PowerShell objects example using Azure

Have you ever run across a PowerShell cmdlet that produces really nice default console output in table format that you would like to save as a .csv file? You might think it’s as simple as piping the output to Export-Csv. And sometimes it is. But the cmdlet author determines what is output to the console. If that default output contains properties from nested objects returned by the cmdlet, you will have to access those nested objects to create a useful export to .csv.

That means you need to be comfortable with PowerShell objects. This post is an example of how to use PowerShell objects and PowerShell objects nested inside PowerShell objects.

Since objects can themselves contain collections of objects, it’s important to understand how to inspect object properties from the PowerShell console. While an .Net app developer might be quite comfortable with objects-within-objects, DevOps folks, administrators and cloud architects — the target audience for PowerShell — might not be.

Let’s walk through an example using Get-AzureRmVm.  (Update 2024-04-28: the explanation here works just as well for the current Azure PowerShell modules as it did for the now-legacy AzureRm module.)

Follow this and you’ll get a “two-fer”. You’ll understand PowerShell objects better and you’ll be able to create a script to inventory your Azure VMs with any set of details you wish.

The Get-AzureRmVm Azure PowerShell cmdlet’s author decided to include information on the OS type and the sizes of the VMs. Here’s an example of the default response.

Get-AzureRmVm default cmdlet output
Get-AzureRmVm default cmdlet output (click to enlarge)

If you just want to save the console output, you can pipe the output of Get-AzureRmVm to Out-File, as shown here.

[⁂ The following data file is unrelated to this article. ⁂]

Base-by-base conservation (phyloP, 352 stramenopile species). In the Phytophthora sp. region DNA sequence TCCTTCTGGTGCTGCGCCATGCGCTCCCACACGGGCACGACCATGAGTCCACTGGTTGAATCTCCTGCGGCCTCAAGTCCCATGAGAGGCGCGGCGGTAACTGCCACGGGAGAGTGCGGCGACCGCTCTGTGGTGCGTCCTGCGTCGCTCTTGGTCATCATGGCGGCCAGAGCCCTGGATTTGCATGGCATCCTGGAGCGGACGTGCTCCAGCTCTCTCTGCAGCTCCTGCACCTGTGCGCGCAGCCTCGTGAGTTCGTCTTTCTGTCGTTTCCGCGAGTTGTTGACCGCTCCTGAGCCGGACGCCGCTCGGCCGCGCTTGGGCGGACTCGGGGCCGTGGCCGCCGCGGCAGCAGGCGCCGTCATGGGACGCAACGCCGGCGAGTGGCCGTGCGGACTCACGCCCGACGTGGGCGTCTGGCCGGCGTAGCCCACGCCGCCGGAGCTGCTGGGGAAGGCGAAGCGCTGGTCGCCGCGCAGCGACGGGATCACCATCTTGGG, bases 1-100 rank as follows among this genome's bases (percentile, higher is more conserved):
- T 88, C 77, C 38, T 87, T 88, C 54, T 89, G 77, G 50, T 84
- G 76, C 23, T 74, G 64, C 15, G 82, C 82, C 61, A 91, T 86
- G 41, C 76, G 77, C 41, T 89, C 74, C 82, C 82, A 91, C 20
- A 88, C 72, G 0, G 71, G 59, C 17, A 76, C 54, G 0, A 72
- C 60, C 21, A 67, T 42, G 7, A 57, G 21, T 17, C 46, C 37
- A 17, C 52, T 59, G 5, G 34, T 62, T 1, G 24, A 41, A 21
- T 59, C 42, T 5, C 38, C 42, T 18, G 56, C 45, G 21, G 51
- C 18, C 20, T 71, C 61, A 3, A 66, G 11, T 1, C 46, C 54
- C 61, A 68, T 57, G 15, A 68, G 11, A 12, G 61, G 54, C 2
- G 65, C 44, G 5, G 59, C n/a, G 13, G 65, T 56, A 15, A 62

Pipe PowerShell default output to disk via Out-File
Pipe PowerShell default output to disk via Out-File (click to enlarge)

But if you pipe the output to Export-Csv, something else happens:

Exporting cmdlet output to .csv
Exporting cmdlet output to .csv (click to enlarge)

You end up with the name of an embedded object in the .csv file, not the actual data. What’s going on?

Before answering that question, allow me to introduce the most useful cmdlet in PowerShell: Get-Member. The doc simply says that this cmdlet “Gets the properties and methods of objects.” That’s quite an understatement. In my PowerShell work, I use gm (the alias for Get-Member) more than any other cmdlet, bar none. That’s because it’s a quick and handy way of discovering what objects are contained within higher level objects. Let’s use Get-Member with Get-AzureRmVm.

Piping the output of Get-AzureRmVm to Get-Member retrieves a collection of one of more objects of type Microsoft.Azure.Commands.Compute.Models.PSVirtualMachineList. This object contains properties that are themselves objects of varying types. Note in this screenshot that the properties HardwareProfile and StorageProfile are nested objects contained in the PSVirtualMachineList object.

Using PowerShell Get-Member to find the properties of a object
Using PowerShell Get-Member to find the properties of a object (click to enlarge)

Now we can see why a simple piping of Get-AzureRmVm output to Export-Csv produces object type output for variables instead of the properties of those objects. It’s because we need to be specific about which properties of nested objects we want Export-Csv to use.